The History of Surrealism
Belknap Press of Harvard University Press, 1989 - 351 pagina's
"I believe," André Breton said, "in the future resolution of the states of dream and reality--in appearance so contradictory--in a sort of absolute reality, or surréalité." The Surrealist movement, born in the 1920s out of the ferment of Dada, committed to revolution against bourgeois rationalism, and inspired by Freudian exploration of the unconscious, has reverberated more widely and deeply than perhaps any other art movement in our century. Its automatism, biomorphic shapes, visionary mode, and manipulation of found objects mark the work of artists as different as Ernst, Miró, Magritte, and Dali.
Maurice Nadeau's History of Surrealism, first published in French in 1944 and in English in 1965, has become a classic. It is both lucid and authoritative--by far the best overall account of this complex movement. Nadeau traces the evolution of Surrealism, bringing to life its many internal debates about politics and art. He relates the movement to its intellectual and artistic environment. And he provides the statements and manifestos of Breton, Aragon, Tzara, and others.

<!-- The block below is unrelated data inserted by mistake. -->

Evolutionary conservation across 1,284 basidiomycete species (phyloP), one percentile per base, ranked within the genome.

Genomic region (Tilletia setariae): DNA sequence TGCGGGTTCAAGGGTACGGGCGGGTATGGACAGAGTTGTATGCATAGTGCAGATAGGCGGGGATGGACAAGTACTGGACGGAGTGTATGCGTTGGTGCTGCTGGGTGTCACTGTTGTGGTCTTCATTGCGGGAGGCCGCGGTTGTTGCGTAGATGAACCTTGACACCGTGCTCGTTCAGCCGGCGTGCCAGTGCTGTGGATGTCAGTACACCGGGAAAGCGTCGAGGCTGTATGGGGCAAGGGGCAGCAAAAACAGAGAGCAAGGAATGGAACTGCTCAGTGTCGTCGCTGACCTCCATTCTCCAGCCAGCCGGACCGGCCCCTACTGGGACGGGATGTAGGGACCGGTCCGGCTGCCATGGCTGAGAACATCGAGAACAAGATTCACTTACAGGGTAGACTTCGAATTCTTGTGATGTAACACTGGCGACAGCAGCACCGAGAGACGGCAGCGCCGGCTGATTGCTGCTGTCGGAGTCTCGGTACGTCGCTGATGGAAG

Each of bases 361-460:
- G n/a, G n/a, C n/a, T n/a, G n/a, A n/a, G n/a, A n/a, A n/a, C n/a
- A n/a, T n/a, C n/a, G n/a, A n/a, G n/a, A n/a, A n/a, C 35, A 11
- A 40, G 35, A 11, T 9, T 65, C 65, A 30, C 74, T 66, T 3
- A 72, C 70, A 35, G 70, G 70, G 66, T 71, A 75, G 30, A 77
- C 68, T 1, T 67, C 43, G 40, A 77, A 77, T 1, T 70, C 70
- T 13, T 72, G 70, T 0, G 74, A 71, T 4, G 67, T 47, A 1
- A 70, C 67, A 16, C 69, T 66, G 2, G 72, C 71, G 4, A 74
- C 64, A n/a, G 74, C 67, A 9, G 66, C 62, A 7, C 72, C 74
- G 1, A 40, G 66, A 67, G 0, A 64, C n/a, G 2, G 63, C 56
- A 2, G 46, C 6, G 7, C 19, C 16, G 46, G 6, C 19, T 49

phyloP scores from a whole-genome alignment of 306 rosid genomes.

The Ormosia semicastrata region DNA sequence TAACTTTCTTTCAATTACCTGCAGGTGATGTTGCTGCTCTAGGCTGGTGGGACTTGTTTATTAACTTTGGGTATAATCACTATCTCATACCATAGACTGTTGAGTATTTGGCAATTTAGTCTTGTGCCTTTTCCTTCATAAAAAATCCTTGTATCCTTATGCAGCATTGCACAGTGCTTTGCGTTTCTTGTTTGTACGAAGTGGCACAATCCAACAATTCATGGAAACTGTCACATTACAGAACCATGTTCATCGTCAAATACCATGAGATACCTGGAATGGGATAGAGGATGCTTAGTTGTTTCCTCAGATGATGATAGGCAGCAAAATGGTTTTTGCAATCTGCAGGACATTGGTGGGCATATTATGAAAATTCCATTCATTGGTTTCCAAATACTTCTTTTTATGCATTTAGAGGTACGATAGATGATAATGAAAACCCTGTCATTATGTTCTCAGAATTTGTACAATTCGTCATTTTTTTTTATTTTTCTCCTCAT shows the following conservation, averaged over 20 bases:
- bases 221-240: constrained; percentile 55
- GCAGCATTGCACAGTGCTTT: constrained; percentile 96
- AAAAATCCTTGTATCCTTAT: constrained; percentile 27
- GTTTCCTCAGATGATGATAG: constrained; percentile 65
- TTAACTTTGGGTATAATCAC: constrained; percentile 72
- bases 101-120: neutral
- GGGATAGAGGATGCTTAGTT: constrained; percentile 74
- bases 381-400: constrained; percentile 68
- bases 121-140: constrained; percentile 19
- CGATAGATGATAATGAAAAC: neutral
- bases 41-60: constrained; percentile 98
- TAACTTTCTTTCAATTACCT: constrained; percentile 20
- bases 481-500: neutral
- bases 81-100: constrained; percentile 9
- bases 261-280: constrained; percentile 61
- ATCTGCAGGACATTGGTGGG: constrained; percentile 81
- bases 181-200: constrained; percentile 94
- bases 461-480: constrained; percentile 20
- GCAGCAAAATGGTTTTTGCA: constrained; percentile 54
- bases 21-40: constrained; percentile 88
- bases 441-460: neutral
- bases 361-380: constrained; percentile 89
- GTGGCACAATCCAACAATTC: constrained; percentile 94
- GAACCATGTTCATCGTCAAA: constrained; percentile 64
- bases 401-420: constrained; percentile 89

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6 Quoted by Georges Hugnet, loc. cit. 7 One of Picabia's articles: . . . Dufayel
seems to me more interesting than Ribemont-Dessaignes, Capablanca or Ford
more interesting than Marcel Duchamp, Victor Hugo more interesting than Max
Further, dissensions within the surrealist group (expulsion of Georges Hugnet
because of his friendship with Eluard, who had broken with the group to go over
to the communists ) unfortunately spread to the Federation. Further, "proletarians"
Histoire du Surréalisme (R. Henriquez, Rruxelles, 1934) Georges Hugnet. Petite
Anthologie poétique du Surréalisme (Introduction) (J. Bûcher, 1934) Jean
Cassou. Pour la poésie (Corréa, 1935) David Gascoyne. A short survey of
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LIST OF ILLUSTRATIONS
foreword Maurice Nadeau
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